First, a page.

“Interstellar Smoke” was a piece I created as part of an illustration exhibition that I show-ran for my college. The Exhibition was titled “One World Over” and was designed to be a showcase of works that interpreted the theme. The idea is that every work was a representation of a world, just “one over” from our own. It was both an exercise in exhibiting, and curating on my end. For that reason, it was extremely satisfying to see my piece come together with everyone else’s under the larger theme of the gallery. My illustration was one of those pieces that started with a title before it became an illustration. “Interstellar Smoke” features a couple sharing their last few breaths together in the wake of their worlds demise. I thought it would be sort of tragic for them to be separated in their last moments by the very things that had kept them alive until then.

 

“Circe” © 2019 by Em Allen

You made a beautiful fan cover for Madeline Miller's “Circe”. Which other speculative books you would like to illustrate?

Oh there are so many! If I could, I’d illustrate something for every good novel I’ve read. Currently though, I’m sitting on a work in progress fan-cover for NK Jemisin’s “The Fifth Season.” Something that I hope to return to and finish when I get the chance!

 

You're working on an upcoming art collection of fantasy romance, “(My Girlfriend) From Legends”. Can you tell us more about it?

Yes! “(My Girlfriend) From Legends” will be the first project by Bad Co. Press, which is a newly formed press collective by some college friends and myself. It’s a collaborative art anthology, that will feature 35 artists’ interpretations of the title. Each illustration tells the story of a legendary woman and the person who loves them. The content is centered around identity and representation at the heart of heroic and fantastic narratives. The premise was very much inspired by the themes we’ve seen in the amazing art of our peers, and we so dearly wanted to create an opportunity for artists to be apart of a larger collection of works. The Kickstarter for the anthology will launch on September 4th, and you can tune in to updates on Bad Co. Press’ twitter @badcopress.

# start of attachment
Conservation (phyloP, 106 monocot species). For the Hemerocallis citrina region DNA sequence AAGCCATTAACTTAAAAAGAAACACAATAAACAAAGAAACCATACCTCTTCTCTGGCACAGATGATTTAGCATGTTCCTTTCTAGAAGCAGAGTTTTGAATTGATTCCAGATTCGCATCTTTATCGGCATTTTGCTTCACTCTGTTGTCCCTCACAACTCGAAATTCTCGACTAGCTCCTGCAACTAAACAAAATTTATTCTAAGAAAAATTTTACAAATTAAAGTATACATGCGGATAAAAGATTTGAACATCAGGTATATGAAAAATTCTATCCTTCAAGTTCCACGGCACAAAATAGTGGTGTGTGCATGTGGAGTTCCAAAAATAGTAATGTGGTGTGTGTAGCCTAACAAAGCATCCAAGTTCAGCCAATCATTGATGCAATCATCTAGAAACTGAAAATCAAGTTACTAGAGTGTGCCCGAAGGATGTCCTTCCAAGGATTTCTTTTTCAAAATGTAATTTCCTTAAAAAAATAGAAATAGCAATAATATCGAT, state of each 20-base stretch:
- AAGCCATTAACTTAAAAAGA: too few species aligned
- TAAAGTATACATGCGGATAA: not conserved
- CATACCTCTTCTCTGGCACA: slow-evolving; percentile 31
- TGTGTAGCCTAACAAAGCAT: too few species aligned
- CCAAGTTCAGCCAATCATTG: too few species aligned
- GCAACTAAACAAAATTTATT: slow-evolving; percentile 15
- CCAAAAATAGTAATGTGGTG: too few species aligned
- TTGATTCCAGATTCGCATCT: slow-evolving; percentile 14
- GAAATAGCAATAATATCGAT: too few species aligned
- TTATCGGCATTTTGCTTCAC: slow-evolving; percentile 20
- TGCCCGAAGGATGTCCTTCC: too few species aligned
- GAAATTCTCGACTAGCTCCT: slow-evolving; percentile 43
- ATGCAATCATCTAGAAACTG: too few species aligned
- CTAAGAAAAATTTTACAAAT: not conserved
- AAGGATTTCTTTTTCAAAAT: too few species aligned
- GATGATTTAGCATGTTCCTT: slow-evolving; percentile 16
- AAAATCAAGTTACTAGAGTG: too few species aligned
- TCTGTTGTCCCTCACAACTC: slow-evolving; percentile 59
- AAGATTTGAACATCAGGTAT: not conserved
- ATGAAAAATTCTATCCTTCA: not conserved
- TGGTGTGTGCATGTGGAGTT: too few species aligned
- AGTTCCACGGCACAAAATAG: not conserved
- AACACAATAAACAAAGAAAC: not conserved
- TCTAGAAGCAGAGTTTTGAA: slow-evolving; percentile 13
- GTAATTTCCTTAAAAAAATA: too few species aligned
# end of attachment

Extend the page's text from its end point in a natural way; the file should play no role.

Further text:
Any other project you would like to share with us?

Not right now! There are a few things I’ve got on the back burner, that I hope I can return to soon. Keep an eye out!



Dante Luiz is an illustrator, art director for Strange Horizons, and occasional writer from southern Brazil. He is a two-time PRISM Awards finalist with work featured in anthologies by Toronto Comix and Margins Publishing, among others. Find him on Twitter or his website.
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26 Oct 2020

これは大正時代のお話である。廿世紀も早十五年を過ぎて、新世紀到来の興奮もすっかり冷めた頃合いである。
I couldn’t write any more. It turned out that the trajectory of my world had been determined by the stitches of so many regrets. It turned out that I had had so many chances to enter into a new, potentially better world.
我写不下去了。原来,我所在的世界线,是由这么多遗憾的节点织成的。原来,我有这么多机会,进入一个可能更好的世界。
Heitaro was a rational young fellow who believed in the progress and harmony of mankind. He felt nothing but contempt for ghosts and yokai and didn’t hesitate to declare that anyone scared of such insubstantial phenomena was an unenlightened imbecile. He had a habit of saying things like, “Act like you’re living in the 20th century!”
along the coast we have islands like the pirate Cofresí. Fairytale vanish has since disappeared.